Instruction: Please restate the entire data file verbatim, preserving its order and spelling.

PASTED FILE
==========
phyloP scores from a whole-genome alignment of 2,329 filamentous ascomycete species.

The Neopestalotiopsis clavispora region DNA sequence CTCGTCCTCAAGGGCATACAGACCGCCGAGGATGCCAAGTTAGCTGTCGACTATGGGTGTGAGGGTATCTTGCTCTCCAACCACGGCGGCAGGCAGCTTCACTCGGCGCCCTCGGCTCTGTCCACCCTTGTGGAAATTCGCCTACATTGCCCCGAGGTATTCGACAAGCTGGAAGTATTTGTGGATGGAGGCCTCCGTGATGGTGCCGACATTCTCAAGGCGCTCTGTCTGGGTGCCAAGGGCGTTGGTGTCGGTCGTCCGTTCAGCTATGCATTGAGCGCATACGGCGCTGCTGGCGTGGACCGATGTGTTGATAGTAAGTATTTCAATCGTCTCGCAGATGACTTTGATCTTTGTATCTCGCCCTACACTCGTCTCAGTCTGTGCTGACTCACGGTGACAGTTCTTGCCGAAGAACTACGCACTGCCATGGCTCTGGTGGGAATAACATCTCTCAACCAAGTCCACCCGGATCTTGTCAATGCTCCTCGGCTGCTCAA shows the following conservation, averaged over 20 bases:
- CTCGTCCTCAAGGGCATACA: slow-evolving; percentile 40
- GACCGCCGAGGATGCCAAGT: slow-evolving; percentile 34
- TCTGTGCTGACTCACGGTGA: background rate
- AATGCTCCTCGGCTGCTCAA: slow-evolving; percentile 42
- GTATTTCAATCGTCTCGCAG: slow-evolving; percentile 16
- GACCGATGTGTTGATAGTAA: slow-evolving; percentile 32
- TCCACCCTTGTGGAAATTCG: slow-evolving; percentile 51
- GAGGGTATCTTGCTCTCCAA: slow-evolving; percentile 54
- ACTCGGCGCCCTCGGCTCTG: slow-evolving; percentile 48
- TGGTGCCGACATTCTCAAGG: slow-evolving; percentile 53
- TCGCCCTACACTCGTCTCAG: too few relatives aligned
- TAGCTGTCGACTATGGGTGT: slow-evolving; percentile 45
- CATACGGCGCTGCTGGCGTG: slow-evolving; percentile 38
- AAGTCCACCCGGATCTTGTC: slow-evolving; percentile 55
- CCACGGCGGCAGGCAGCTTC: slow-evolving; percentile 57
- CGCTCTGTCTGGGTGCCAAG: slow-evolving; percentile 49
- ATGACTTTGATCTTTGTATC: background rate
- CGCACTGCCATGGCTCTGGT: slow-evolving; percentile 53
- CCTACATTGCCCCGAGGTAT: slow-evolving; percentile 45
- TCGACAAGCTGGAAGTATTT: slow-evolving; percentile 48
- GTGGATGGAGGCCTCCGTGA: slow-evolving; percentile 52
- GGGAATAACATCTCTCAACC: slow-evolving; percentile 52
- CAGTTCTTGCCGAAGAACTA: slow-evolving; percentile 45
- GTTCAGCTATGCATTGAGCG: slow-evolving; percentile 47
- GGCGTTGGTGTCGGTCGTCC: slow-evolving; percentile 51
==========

phyloP scores from a whole-genome alignment of 2,329 filamentous ascomycete species.

The Neopestalotiopsis clavispora region DNA sequence CTCGTCCTCAAGGGCATACAGACCGCCGAGGATGCCAAGTTAGCTGTCGACTATGGGTGTGAGGGTATCTTGCTCTCCAACCACGGCGGCAGGCAGCTTCACTCGGCGCCCTCGGCTCTGTCCACCCTTGTGGAAATTCGCCTACATTGCCCCGAGGTATTCGACAAGCTGGAAGTATTTGTGGATGGAGGCCTCCGTGATGGTGCCGACATTCTCAAGGCGCTCTGTCTGGGTGCCAAGGGCGTTGGTGTCGGTCGTCCGTTCAGCTATGCATTGAGCGCATACGGCGCTGCTGGCGTGGACCGATGTGTTGATAGTAAGTATTTCAATCGTCTCGCAGATGACTTTGATCTTTGTATCTCGCCCTACACTCGTCTCAGTCTGTGCTGACTCACGGTGACAGTTCTTGCCGAAGAACTACGCACTGCCATGGCTCTGGTGGGAATAACATCTCTCAACCAAGTCCACCCGGATCTTGTCAATGCTCCTCGGCTGCTCAA shows the following conservation, averaged over 20 bases:
- CTCGTCCTCAAGGGCATACA: slow-evolving; percentile 40
- GACCGCCGAGGATGCCAAGT: slow-evolving; percentile 34
- TCTGTGCTGACTCACGGTGA: background rate
- AATGCTCCTCGGCTGCTCAA: slow-evolving; percentile 42
- GTATTTCAATCGTCTCGCAG: slow-evolving; percentile 16
- GACCGATGTGTTGATAGTAA: slow-evolving; percentile 32
- TCCACCCTTGTGGAAATTCG: slow-evolving; percentile 51
- GAGGGTATCTTGCTCTCCAA: slow-evolving; percentile 54
- ACTCGGCGCCCTCGGCTCTG: slow-evolving; percentile 48
- TGGTGCCGACATTCTCAAGG: slow-evolving; percentile 53
- TCGCCCTACACTCGTCTCAG: too few relatives aligned
- TAGCTGTCGACTATGGGTGT: slow-evolving; percentile 45
- CATACGGCGCTGCTGGCGTG: slow-evolving; percentile 38
- AAGTCCACCCGGATCTTGTC: slow-evolving; percentile 55
- CCACGGCGGCAGGCAGCTTC: slow-evolving; percentile 57
- CGCTCTGTCTGGGTGCCAAG: slow-evolving; percentile 49
- ATGACTTTGATCTTTGTATC: background rate
- CGCACTGCCATGGCTCTGGT: slow-evolving; percentile 53
- CCTACATTGCCCCGAGGTAT: slow-evolving; percentile 45
- TCGACAAGCTGGAAGTATTT: slow-evolving; percentile 48
- GTGGATGGAGGCCTCCGTGA: slow-evolving; percentile 52
- GGGAATAACATCTCTCAACC: slow-evolving; percentile 52
- CAGTTCTTGCCGAAGAACTA: slow-evolving; percentile 45
- GTTCAGCTATGCATTGAGCG: slow-evolving; percentile 47
- GGCGTTGGTGTCGGTCGTCC: slow-evolving; percentile 51